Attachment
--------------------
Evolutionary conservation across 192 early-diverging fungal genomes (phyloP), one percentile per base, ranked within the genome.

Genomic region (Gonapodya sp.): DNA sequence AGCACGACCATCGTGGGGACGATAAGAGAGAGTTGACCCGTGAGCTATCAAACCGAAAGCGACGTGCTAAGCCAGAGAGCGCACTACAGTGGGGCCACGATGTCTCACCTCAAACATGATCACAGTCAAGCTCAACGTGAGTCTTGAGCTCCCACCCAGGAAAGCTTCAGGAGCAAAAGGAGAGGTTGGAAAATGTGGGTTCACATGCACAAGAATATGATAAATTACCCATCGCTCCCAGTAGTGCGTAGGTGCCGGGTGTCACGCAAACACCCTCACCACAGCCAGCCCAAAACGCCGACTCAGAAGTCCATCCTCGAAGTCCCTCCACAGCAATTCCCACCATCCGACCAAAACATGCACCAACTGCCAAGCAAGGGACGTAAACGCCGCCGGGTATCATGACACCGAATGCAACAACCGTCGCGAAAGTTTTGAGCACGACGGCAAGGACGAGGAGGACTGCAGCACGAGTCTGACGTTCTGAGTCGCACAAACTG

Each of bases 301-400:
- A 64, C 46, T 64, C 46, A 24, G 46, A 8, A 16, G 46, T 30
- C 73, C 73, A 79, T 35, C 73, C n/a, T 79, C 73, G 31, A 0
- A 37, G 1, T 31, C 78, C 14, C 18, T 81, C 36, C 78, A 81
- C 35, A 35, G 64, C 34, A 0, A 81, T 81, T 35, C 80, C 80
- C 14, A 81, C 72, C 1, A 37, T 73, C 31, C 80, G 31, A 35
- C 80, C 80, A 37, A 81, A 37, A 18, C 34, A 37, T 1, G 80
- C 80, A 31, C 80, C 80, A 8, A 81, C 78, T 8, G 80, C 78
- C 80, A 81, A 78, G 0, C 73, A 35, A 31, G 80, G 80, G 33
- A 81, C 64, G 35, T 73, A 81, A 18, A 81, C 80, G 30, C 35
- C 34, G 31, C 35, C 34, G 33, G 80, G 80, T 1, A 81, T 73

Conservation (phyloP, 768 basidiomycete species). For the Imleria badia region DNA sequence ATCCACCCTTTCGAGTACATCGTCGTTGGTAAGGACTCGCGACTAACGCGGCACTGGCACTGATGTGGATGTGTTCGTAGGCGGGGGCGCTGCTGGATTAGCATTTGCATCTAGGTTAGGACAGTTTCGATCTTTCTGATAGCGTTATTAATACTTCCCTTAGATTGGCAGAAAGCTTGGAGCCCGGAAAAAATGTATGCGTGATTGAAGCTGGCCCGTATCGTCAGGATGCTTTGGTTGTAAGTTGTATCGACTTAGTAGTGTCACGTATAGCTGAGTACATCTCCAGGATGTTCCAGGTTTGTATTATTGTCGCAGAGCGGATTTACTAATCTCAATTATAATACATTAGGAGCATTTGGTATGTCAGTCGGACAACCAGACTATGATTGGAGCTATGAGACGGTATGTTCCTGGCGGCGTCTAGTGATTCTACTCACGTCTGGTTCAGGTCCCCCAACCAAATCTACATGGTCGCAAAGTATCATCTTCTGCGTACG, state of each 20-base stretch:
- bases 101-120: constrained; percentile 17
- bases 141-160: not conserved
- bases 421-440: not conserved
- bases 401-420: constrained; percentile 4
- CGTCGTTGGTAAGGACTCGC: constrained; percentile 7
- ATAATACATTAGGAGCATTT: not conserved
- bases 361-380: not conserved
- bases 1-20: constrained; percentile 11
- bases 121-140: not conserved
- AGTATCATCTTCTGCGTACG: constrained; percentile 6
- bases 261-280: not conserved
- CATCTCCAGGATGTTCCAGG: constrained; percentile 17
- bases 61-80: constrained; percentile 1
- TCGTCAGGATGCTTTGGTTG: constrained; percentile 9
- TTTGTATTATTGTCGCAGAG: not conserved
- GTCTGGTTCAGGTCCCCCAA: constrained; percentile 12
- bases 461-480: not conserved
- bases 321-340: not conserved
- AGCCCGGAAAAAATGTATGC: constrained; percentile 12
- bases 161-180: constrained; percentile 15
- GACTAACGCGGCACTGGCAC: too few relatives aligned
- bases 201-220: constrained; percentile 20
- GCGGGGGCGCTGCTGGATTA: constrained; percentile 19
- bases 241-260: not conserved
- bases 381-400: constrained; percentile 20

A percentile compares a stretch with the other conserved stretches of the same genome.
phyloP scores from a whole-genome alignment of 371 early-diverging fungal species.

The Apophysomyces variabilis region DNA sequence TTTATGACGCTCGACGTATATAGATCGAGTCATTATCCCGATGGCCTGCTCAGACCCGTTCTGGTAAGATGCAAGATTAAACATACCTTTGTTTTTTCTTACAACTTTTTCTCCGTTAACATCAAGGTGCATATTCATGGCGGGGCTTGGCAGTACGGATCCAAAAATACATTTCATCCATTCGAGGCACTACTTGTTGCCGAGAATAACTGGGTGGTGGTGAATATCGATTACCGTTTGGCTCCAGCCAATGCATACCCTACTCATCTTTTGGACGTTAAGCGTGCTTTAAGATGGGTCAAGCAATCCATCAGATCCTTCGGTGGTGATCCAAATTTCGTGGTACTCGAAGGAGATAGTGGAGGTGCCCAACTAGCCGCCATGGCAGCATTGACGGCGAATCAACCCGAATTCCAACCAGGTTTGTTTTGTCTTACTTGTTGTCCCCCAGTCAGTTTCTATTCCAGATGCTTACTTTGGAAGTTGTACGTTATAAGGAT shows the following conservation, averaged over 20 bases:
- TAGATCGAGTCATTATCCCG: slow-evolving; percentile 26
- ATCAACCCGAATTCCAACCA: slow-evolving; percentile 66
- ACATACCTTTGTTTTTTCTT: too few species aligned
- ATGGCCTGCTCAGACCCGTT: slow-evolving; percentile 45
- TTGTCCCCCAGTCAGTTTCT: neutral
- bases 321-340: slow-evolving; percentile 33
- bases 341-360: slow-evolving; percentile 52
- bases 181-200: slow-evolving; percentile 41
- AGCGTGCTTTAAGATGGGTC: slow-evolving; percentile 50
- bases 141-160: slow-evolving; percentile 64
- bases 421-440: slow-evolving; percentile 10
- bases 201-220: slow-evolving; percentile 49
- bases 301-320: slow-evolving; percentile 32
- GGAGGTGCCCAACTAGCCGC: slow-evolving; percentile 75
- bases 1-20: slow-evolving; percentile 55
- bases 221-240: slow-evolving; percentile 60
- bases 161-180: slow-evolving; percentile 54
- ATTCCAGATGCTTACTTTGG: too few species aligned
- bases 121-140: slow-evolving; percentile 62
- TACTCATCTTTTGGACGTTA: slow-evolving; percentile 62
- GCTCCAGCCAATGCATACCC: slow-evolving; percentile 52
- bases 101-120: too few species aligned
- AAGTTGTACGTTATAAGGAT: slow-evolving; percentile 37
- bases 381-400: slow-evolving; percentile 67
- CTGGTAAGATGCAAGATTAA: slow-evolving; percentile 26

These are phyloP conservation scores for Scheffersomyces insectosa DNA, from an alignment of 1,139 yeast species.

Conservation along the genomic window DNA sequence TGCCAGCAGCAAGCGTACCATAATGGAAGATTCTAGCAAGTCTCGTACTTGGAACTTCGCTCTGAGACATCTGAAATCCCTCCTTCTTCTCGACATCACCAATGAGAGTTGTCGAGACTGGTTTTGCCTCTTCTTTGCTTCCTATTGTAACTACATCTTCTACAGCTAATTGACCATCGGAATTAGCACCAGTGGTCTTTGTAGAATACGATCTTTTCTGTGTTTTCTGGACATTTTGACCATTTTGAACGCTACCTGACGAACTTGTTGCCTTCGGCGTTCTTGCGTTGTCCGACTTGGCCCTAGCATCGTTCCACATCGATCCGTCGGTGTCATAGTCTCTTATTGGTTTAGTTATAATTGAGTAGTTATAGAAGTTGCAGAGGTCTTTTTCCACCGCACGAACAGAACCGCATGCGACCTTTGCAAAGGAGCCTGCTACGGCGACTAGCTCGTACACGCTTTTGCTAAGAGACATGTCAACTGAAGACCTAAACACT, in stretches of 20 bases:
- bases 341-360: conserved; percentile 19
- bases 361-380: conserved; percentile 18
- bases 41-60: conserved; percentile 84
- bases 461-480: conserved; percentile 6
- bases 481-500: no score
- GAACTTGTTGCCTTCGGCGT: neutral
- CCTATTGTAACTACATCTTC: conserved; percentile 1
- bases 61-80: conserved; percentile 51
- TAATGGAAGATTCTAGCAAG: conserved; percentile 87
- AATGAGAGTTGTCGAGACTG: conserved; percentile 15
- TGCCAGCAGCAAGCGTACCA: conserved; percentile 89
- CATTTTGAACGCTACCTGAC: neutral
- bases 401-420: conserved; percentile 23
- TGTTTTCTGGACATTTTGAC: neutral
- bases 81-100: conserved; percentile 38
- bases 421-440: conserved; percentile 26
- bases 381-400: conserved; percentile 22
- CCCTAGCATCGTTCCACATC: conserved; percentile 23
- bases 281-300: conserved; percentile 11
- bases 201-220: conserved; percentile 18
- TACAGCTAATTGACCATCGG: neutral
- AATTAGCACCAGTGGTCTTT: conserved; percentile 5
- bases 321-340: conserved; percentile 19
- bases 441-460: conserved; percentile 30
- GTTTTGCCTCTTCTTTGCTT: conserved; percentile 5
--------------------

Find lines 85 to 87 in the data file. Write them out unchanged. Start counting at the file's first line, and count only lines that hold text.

- bases 421-440: conserved; percentile 26
- bases 381-400: conserved; percentile 22
- CCCTAGCATCGTTCCACATC: conserved; percentile 23